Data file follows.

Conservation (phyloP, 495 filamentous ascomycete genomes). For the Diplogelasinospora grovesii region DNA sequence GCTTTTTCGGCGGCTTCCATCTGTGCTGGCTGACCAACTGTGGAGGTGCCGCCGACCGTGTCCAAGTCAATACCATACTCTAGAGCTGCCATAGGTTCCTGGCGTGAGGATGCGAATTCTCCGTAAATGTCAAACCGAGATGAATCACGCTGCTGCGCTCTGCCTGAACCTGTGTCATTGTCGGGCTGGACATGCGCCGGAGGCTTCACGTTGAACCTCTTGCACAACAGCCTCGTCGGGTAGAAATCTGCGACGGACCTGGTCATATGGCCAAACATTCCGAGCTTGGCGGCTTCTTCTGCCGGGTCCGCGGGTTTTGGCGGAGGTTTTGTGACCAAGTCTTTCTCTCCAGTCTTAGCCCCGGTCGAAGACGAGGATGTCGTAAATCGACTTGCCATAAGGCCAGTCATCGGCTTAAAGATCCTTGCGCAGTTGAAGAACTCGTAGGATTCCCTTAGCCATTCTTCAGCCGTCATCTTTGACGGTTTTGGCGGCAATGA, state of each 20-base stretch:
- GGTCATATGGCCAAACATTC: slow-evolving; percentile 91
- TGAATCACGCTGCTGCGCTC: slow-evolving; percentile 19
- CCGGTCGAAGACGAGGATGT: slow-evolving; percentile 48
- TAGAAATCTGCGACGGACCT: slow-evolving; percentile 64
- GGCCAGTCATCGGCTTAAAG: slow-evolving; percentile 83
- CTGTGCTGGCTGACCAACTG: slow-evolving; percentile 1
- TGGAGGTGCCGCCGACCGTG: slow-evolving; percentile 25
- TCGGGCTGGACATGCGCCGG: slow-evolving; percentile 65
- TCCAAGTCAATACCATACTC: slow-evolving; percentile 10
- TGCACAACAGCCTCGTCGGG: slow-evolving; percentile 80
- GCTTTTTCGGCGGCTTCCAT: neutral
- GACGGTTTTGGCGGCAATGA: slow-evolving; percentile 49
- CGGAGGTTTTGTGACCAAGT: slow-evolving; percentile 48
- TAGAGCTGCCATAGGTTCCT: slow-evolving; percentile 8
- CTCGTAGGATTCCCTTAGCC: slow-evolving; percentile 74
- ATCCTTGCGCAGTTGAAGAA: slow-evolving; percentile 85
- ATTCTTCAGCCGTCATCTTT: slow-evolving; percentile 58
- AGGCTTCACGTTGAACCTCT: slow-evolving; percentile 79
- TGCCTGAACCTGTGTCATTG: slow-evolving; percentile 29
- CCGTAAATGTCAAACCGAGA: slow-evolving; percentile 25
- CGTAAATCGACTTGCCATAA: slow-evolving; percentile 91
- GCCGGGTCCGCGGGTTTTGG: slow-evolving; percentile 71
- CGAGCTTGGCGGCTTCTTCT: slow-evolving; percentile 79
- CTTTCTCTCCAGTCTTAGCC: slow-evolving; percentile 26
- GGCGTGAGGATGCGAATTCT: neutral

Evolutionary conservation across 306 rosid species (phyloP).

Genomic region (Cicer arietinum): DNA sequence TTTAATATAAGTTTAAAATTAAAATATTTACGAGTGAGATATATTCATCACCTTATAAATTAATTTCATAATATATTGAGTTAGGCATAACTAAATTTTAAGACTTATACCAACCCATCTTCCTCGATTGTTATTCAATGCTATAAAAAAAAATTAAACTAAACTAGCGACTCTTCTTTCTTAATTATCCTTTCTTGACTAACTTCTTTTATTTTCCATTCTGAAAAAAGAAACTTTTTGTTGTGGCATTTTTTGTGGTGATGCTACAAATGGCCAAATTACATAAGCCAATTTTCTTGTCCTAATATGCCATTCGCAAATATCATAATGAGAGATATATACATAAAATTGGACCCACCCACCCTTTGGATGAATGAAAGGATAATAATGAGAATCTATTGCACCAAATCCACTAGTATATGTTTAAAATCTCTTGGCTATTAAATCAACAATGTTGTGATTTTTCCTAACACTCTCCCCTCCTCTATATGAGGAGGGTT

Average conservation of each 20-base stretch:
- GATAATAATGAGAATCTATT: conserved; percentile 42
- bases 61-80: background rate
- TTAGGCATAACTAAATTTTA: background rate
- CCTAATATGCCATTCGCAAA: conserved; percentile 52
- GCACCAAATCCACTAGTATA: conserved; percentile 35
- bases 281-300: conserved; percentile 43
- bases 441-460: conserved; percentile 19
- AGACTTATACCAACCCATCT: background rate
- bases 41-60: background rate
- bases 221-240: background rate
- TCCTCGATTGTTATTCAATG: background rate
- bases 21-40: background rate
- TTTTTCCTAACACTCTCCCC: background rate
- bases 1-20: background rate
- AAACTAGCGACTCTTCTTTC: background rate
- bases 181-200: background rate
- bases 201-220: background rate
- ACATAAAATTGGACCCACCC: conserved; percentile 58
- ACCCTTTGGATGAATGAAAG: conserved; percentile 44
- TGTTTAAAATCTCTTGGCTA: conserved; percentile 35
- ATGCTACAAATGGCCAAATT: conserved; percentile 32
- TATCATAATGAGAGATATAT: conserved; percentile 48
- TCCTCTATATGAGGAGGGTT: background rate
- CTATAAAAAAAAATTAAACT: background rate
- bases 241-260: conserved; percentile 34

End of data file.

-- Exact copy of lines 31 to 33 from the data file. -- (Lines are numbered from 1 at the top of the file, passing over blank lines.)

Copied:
- bases 61-80: background rate
- TTAGGCATAACTAAATTTTA: background rate
- CCTAATATGCCATTCGCAAA: conserved; percentile 52